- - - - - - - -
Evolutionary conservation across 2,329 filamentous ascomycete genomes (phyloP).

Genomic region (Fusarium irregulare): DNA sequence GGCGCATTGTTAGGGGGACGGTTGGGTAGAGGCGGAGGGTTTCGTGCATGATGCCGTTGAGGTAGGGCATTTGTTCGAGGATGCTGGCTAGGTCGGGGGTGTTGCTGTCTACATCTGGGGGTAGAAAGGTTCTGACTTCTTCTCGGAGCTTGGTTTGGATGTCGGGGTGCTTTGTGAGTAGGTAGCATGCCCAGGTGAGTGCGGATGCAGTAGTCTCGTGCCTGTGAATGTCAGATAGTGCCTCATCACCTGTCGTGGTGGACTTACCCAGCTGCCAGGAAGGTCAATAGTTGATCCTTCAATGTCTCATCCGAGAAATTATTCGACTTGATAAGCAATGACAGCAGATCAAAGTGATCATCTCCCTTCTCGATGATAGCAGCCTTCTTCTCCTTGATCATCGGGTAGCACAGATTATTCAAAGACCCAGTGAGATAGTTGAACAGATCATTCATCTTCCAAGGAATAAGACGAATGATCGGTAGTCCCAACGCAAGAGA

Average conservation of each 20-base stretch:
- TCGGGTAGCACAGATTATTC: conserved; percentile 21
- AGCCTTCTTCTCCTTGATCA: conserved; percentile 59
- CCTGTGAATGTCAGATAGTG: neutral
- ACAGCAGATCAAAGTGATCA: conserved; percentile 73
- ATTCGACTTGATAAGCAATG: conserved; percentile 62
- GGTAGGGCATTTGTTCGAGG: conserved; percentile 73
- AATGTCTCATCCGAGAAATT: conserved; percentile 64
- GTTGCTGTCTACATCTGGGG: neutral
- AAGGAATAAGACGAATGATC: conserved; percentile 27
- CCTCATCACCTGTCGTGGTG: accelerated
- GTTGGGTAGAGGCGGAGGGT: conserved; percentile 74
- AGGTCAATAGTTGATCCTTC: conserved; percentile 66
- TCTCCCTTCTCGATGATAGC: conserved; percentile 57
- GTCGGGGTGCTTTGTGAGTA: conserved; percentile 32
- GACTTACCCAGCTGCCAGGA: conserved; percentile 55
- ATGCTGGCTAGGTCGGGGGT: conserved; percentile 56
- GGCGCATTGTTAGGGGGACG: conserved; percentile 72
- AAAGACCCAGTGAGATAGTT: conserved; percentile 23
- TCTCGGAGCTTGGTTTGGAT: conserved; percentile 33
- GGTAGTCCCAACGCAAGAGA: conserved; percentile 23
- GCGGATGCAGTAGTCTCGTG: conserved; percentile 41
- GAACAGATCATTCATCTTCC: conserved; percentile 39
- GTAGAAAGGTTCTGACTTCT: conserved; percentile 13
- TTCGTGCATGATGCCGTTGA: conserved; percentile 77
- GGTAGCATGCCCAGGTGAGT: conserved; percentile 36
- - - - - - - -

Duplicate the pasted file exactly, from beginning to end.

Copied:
Evolutionary conservation across 2,329 filamentous ascomycete genomes (phyloP).

Genomic region (Fusarium irregulare): DNA sequence GGCGCATTGTTAGGGGGACGGTTGGGTAGAGGCGGAGGGTTTCGTGCATGATGCCGTTGAGGTAGGGCATTTGTTCGAGGATGCTGGCTAGGTCGGGGGTGTTGCTGTCTACATCTGGGGGTAGAAAGGTTCTGACTTCTTCTCGGAGCTTGGTTTGGATGTCGGGGTGCTTTGTGAGTAGGTAGCATGCCCAGGTGAGTGCGGATGCAGTAGTCTCGTGCCTGTGAATGTCAGATAGTGCCTCATCACCTGTCGTGGTGGACTTACCCAGCTGCCAGGAAGGTCAATAGTTGATCCTTCAATGTCTCATCCGAGAAATTATTCGACTTGATAAGCAATGACAGCAGATCAAAGTGATCATCTCCCTTCTCGATGATAGCAGCCTTCTTCTCCTTGATCATCGGGTAGCACAGATTATTCAAAGACCCAGTGAGATAGTTGAACAGATCATTCATCTTCCAAGGAATAAGACGAATGATCGGTAGTCCCAACGCAAGAGA

Average conservation of each 20-base stretch:
- TCGGGTAGCACAGATTATTC: conserved; percentile 21
- AGCCTTCTTCTCCTTGATCA: conserved; percentile 59
- CCTGTGAATGTCAGATAGTG: neutral
- ACAGCAGATCAAAGTGATCA: conserved; percentile 73
- ATTCGACTTGATAAGCAATG: conserved; percentile 62
- GGTAGGGCATTTGTTCGAGG: conserved; percentile 73
- AATGTCTCATCCGAGAAATT: conserved; percentile 64
- GTTGCTGTCTACATCTGGGG: neutral
- AAGGAATAAGACGAATGATC: conserved; percentile 27
- CCTCATCACCTGTCGTGGTG: accelerated
- GTTGGGTAGAGGCGGAGGGT: conserved; percentile 74
- AGGTCAATAGTTGATCCTTC: conserved; percentile 66
- TCTCCCTTCTCGATGATAGC: conserved; percentile 57
- GTCGGGGTGCTTTGTGAGTA: conserved; percentile 32
- GACTTACCCAGCTGCCAGGA: conserved; percentile 55
- ATGCTGGCTAGGTCGGGGGT: conserved; percentile 56
- GGCGCATTGTTAGGGGGACG: conserved; percentile 72
- AAAGACCCAGTGAGATAGTT: conserved; percentile 23
- TCTCGGAGCTTGGTTTGGAT: conserved; percentile 33
- GGTAGTCCCAACGCAAGAGA: conserved; percentile 23
- GCGGATGCAGTAGTCTCGTG: conserved; percentile 41
- GAACAGATCATTCATCTTCC: conserved; percentile 39
- GTAGAAAGGTTCTGACTTCT: conserved; percentile 13
- TTCGTGCATGATGCCGTTGA: conserved; percentile 77
- GGTAGCATGCCCAGGTGAGT: conserved; percentile 36